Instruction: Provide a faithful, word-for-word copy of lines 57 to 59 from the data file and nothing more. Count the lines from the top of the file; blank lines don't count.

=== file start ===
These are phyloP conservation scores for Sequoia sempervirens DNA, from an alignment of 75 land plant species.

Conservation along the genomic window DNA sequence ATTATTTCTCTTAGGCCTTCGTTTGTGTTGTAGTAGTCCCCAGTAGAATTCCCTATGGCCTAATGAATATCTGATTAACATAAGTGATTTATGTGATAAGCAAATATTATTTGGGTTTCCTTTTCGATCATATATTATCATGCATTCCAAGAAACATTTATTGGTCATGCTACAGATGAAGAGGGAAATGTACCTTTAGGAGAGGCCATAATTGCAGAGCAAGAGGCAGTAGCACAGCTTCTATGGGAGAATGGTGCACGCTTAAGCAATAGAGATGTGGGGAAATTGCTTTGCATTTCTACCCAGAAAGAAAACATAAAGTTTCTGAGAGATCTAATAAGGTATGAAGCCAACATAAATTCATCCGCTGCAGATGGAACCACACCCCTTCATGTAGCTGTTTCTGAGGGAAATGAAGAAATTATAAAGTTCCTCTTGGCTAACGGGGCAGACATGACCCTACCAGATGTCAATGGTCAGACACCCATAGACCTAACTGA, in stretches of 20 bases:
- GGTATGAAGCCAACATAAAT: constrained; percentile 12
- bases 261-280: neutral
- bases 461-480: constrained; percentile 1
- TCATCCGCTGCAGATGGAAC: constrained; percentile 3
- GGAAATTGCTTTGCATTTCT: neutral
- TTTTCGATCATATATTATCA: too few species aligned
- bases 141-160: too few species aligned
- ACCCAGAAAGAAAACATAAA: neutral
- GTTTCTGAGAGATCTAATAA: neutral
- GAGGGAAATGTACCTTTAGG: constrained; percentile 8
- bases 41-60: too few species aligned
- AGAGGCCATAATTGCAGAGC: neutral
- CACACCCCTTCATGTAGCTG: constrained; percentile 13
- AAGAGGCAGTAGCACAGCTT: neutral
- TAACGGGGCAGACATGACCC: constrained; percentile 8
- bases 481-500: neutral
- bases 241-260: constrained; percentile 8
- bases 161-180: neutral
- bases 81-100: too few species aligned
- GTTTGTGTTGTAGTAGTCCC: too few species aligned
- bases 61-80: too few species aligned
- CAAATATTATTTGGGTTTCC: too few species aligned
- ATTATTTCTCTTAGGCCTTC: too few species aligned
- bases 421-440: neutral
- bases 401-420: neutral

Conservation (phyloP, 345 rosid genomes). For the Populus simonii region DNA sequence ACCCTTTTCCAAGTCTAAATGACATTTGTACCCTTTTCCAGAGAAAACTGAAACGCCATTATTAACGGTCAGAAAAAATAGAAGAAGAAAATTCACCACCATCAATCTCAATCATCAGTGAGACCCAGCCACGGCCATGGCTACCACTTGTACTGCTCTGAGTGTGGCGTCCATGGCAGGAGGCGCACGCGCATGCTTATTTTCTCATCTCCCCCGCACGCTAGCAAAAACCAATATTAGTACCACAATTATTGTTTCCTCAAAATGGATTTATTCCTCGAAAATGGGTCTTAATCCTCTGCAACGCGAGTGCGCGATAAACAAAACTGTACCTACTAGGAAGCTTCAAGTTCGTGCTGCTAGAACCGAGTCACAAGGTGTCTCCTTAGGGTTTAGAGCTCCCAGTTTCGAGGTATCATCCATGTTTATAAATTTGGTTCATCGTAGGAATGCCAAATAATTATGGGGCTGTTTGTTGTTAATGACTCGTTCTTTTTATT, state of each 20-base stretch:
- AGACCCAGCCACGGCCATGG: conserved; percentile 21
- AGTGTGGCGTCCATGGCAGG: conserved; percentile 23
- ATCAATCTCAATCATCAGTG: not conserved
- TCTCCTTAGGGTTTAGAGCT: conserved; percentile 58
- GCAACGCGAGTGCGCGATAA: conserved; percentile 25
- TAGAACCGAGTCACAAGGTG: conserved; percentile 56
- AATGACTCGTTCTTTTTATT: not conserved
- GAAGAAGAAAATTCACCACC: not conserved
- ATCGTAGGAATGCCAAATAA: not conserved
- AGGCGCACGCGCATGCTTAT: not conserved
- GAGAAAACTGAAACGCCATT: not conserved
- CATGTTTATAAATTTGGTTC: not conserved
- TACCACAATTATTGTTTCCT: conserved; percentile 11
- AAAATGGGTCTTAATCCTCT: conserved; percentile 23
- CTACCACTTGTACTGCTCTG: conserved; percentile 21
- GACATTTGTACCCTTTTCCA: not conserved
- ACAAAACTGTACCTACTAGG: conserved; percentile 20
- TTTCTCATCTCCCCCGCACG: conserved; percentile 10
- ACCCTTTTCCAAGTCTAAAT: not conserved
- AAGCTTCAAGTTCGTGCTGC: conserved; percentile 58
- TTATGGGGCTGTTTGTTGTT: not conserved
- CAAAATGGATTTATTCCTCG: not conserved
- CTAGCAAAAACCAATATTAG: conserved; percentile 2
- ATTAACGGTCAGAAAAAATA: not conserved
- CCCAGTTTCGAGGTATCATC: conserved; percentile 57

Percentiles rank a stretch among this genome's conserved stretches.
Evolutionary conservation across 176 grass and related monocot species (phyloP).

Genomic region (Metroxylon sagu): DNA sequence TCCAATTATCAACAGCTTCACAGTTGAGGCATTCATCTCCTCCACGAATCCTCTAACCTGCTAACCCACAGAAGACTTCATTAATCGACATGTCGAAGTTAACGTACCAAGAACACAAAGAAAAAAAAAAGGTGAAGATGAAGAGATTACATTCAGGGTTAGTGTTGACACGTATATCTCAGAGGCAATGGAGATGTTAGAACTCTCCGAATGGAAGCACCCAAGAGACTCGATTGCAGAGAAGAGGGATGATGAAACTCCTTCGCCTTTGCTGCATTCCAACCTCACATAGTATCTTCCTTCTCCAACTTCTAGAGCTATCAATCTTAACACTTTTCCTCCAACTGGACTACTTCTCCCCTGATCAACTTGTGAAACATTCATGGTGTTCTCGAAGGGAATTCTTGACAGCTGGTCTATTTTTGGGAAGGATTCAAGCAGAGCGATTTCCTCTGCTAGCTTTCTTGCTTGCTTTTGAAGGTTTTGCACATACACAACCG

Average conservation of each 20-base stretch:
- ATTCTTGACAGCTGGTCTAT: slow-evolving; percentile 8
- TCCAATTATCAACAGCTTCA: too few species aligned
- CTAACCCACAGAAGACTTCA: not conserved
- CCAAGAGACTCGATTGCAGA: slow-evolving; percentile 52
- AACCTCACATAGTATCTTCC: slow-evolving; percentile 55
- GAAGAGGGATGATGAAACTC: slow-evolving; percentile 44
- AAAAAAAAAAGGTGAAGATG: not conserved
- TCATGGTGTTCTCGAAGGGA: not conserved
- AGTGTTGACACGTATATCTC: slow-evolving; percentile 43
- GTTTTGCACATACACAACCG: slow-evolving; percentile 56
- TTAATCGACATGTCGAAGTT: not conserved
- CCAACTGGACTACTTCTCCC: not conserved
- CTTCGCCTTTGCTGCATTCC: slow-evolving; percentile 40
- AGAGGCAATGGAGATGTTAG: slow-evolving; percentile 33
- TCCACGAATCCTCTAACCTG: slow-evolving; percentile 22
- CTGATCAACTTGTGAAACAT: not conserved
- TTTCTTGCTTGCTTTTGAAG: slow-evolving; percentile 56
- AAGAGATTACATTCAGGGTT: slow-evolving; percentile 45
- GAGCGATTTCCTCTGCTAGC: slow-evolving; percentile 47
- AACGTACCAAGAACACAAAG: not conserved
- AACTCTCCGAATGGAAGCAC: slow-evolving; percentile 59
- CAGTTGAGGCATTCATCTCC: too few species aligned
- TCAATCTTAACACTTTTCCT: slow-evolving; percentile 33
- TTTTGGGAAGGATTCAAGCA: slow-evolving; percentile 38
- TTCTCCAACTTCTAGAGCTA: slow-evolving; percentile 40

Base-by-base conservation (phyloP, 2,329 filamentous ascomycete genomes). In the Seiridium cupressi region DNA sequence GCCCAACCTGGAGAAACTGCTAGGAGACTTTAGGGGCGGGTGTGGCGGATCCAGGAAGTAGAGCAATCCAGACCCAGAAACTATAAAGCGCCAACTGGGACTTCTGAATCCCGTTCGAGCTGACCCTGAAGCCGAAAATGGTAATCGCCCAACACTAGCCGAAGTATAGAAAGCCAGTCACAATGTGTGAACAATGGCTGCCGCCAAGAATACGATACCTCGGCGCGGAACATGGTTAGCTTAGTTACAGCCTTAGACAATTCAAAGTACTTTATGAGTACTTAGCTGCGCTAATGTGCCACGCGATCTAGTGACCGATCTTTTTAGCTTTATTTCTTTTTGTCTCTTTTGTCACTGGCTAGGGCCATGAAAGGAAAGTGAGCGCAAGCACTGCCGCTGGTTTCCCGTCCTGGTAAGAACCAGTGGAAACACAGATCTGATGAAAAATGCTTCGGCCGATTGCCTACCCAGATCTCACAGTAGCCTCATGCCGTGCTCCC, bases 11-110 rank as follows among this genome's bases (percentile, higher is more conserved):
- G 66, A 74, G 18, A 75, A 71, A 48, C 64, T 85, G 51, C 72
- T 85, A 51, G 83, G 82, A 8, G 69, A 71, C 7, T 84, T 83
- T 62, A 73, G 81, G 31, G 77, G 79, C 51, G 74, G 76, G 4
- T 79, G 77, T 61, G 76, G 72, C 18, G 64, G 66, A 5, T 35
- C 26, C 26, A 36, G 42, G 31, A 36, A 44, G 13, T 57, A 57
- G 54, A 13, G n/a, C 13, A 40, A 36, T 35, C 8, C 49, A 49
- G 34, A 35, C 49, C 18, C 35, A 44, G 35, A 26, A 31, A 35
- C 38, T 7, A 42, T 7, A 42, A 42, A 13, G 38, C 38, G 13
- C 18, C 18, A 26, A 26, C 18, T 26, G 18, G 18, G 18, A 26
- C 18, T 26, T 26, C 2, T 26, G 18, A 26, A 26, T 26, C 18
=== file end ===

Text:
Average conservation of each 20-base stretch:
- ATTCTTGACAGCTGGTCTAT: slow-evolving; percentile 8
- TCCAATTATCAACAGCTTCA: too few species aligned